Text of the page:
Newt Gingrich – Democracy’s Blessing or Curse?
In one fell swoop Newt Gingrich focused the world’s attention on all of the ignorance that has plagued Israel through more than 30 years of rhetoric and innuendo: a rhetoric cultivated by Israel’s opponents and nurtured by those complacent enough to accept it as gospel. Beginning as early as the establishment of the State of Israel and gaining steam through the progression of politicians that sponsored the Oslo Accords, this malaise has grown unchecked, but Newt fixed that.
Unsettling as it may be, in the arena of global policymaking, it is general practice for political leaders from one administration to spin webs of misinformation and half-truths in order to elicit compliance from the politicians of other nations. Instead of leading towards sound policy and even-handed legislation, this political manipulation simply promotes confusion and ignorance. This practice of spreading misinformation and inflammatory rhetoric regularly happens when, for example, the principal sponsors of important events promote their private views by encouraging less scrupulous politicians to espouse their personal agendas. The corrupting influence of financial incentives exists as something of a permanent virus contaminating democracies that otherwise work quite well. The story is an old one in which politicians, who often begin with the best of intentions seeking tirelessly to achieve their various moral objectives, ultimately find themselves in compromising situations, capitulating to the views of their supporters, political advisers, or even adversaries.
When it comes to spewing prejudicial views against Israel, there are all too many examples of this disturbing practice. Take, for instance, the much maligned remarks uttered last month by the U.S. Ambassador to Belgium, Howard Gutman. Speaking at a conference on anti-Semitism sponsored by the European Jewish Union in Brussels, Gutman insisted that recent European anti-Semitism was fueled by Israel’s delaying negotiations for a Palestinian state. While Gutman was widely castigated for his comments, the loathsome practice of blaming Israel for the hatred lobbed at her is all too common.
Such mindless speech may just be a case in point but then the same must be said for the words delivered by Secretary of State Hilary Clinton at this year’s Saban conference. Clinton openly expressed her concern for the future of Israel’s domestic democracy claiming that legislation introduced in the Knesset against radical left-wing NGOs endangered the process of democracy. Her comments rang out much to the chagrin of Israel’s die-hard politicians who live by that democracy each day.
Such bombastic antics make me think of Abraham Lincoln’s famous words: “You can fool some of the people all of the time, and all of the people some of the time, but you can’t fool all of the people all of the time.” If, as a politician, you can fool all of the people some of the time, would you? Perhaps that’s what politicians must do to survive in the world of politics; but if that’s the case, then fooling some of the people all of the time would probably keep you in politics longer. Hmmm… food for thought?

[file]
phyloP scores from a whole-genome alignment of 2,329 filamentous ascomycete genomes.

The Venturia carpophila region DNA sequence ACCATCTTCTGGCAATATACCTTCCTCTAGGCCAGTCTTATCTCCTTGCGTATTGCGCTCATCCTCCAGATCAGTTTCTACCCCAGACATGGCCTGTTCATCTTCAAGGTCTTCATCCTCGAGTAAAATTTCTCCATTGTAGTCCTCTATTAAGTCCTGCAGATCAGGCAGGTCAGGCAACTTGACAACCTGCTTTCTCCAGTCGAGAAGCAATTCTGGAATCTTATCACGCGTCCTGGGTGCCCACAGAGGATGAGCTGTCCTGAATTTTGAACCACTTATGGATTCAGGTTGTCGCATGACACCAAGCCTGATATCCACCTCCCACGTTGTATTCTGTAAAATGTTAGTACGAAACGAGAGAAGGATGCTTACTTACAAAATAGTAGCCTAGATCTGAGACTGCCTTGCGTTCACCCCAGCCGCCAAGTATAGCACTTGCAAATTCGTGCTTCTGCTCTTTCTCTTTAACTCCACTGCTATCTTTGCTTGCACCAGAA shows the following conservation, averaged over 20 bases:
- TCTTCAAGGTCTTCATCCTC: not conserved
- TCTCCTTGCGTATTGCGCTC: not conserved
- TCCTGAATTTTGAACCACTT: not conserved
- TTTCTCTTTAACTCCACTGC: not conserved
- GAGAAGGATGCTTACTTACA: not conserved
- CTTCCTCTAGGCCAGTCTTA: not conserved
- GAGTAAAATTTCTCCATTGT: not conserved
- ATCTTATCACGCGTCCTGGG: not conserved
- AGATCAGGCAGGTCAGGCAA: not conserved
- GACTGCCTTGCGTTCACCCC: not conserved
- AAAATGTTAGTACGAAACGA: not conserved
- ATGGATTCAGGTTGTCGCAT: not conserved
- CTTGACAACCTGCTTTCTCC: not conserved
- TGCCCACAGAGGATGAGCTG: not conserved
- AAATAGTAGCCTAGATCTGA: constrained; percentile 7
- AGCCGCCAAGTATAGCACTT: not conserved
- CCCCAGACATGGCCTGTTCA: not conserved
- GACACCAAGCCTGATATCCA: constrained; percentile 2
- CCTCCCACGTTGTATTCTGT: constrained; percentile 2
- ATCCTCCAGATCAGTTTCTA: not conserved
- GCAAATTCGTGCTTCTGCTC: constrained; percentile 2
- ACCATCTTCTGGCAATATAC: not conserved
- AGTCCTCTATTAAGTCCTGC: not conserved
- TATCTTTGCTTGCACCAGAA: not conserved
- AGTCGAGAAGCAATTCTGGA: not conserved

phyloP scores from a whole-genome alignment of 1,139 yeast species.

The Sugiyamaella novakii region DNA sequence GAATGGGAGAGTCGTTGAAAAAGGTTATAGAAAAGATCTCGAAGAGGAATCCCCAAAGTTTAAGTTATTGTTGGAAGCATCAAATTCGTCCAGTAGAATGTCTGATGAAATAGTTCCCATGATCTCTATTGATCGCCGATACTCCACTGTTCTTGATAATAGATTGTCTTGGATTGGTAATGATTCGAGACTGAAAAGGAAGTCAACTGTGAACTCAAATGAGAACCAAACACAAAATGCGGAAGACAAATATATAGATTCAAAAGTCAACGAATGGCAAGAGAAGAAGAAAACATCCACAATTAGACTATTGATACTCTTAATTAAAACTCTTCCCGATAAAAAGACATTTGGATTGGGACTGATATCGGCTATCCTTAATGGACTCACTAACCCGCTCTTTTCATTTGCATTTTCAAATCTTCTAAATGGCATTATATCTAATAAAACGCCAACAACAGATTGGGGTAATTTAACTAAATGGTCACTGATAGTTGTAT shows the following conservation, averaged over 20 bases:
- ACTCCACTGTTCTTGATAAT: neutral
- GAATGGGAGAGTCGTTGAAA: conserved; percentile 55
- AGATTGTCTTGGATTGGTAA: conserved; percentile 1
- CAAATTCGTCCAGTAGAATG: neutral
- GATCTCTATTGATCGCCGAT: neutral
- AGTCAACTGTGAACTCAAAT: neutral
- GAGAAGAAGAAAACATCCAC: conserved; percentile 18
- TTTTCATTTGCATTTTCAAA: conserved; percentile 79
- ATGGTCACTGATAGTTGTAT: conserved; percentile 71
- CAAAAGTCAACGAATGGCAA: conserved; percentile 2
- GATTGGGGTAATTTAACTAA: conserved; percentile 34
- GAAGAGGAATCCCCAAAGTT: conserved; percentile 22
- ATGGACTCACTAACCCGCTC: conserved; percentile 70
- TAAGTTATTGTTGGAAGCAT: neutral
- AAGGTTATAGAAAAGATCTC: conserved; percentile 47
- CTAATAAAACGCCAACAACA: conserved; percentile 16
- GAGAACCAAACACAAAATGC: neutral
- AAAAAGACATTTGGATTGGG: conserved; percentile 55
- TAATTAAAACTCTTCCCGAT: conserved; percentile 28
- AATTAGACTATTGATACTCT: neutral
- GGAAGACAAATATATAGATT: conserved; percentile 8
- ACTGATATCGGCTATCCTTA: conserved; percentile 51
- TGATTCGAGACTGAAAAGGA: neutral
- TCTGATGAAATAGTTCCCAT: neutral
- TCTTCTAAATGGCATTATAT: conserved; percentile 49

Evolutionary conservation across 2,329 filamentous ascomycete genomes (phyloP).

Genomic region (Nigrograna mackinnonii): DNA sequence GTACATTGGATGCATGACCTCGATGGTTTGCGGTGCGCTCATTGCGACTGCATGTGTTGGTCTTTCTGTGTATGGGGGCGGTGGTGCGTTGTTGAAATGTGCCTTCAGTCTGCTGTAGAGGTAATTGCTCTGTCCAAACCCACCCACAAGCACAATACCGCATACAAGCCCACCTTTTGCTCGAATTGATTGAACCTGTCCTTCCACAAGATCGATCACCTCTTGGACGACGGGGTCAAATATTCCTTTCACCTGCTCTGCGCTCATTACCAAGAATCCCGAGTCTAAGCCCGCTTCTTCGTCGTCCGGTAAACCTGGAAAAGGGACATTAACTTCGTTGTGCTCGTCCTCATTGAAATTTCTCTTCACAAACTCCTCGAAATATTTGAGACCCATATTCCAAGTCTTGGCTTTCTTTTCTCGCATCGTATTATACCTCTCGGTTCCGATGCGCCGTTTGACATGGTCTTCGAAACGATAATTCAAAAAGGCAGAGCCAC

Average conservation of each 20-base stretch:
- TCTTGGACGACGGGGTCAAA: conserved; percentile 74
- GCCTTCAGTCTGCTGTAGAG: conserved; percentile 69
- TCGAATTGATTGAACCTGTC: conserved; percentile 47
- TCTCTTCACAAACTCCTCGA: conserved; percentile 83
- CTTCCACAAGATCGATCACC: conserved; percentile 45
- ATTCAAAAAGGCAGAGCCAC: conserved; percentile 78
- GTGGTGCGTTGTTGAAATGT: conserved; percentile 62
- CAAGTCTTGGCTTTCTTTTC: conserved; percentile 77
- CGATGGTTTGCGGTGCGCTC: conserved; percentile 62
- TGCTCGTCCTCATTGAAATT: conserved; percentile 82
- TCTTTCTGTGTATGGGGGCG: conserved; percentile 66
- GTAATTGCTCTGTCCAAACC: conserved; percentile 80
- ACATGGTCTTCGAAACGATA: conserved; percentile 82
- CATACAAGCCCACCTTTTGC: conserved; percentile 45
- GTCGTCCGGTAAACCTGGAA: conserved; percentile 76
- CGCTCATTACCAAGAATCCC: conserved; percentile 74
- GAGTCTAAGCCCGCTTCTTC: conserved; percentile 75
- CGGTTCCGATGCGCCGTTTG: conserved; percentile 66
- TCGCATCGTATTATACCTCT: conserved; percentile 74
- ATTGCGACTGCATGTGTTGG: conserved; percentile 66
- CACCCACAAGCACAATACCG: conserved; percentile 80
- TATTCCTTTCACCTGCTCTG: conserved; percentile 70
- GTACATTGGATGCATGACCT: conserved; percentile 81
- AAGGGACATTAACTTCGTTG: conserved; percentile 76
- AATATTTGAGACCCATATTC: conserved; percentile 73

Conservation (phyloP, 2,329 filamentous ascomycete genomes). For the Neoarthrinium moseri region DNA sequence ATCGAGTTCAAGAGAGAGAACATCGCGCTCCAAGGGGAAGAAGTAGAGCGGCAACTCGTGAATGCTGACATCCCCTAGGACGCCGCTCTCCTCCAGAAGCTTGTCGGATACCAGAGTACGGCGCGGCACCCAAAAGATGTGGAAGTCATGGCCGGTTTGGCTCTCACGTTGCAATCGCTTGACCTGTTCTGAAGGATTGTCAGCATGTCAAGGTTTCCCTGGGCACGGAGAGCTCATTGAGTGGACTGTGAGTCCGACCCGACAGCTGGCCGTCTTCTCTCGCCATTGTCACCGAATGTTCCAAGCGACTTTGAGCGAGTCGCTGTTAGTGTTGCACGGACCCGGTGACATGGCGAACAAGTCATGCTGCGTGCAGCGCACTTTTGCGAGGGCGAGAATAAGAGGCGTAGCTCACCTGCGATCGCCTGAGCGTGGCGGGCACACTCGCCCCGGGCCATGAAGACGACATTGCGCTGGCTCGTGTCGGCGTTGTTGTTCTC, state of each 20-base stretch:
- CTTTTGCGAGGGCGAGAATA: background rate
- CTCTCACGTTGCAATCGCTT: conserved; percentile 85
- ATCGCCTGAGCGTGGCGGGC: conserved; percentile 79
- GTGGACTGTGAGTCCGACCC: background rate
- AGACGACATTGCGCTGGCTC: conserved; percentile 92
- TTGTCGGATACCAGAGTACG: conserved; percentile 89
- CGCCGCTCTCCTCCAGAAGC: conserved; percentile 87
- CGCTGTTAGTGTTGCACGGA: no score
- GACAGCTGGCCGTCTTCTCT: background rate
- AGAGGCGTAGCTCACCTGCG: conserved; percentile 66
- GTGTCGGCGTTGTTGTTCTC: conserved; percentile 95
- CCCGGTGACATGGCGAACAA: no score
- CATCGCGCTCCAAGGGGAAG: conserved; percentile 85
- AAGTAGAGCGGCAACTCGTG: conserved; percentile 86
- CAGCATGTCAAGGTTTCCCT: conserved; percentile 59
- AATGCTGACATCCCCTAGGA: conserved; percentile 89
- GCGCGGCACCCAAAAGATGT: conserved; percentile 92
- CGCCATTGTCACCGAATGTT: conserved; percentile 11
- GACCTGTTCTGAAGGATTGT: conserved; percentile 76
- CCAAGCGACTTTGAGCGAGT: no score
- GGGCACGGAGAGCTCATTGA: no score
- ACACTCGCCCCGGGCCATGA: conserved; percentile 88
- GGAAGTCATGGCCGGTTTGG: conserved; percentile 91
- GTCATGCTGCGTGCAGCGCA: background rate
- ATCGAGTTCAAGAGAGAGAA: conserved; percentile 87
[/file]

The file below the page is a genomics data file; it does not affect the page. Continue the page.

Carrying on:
The fickle nature of politicians is so plainly reflected in these words, and that alone should be enough to set alarms buzzing. However, we live in a jaded world where constituents who cling to the belief that their votes are the driving force behind democracy’s vibrancy swallow the deceitful verbosity unprincipled politicians throw at them.
How foolish to endorse anti-Semitism as being fueled by political action, as Ambassador Gutman did, or, worse yet, the paradox of insisting that the passage of a law in a democratically elected government is an affront to the very democracy that gives rise to that law as Secretary Clinton posited. Absurd! Such haranguing is fueled by ignorance and, in turn, encourages people who support even more ignorant politicians too busy spouting their own invectives to be deterred by facts.
I was in the midst of composing this article when, unrelated to my writing, I was asked to describe what a blessing is and how it relates to free choice. At first I did not connect this seemingly tangential question to my article, but now I find myself weaving my understanding into the very concept of free choice inherent in a democracy.
The will and insight that motivate society to modify its course must be understood by those disciplined push/pull politicians tasked with navigating the political fog. A blessing causes a positive change to the essential self when bestowed by a selfless agent, notwithstanding our limitation to perceive this “magical” process, we all know individuals that may be considered blessed who deliver successful actions and outcomes.
Good leaders are distinguished , because their insight leads them to achieve goals that reflect their accurate comprehension of it. The “magic” is in their unshakable bond in the belief that motivates their lifelong careers to bring changes to improve society’s fabric. On the flip side, politicians who focus on the struggle with political onslaught or challenges to their personal lives often make compromises that ultimately characterize their infamous or uneventful careers.
Democracy is the blessing of free choice bestowed on society, an antidote to the political virus. When less scrupulous politicians are corrupted by the influence of financial incentives, society is at risk of infection cured only by constituents exercising free choice. Indeed, democratic or even theocratic societies are strengthened by the courage of leaders committed to their unwavering conviction not to be influenced by ignorance and inflammatory rhetoric or those who would attempt to fool all of the people all the time.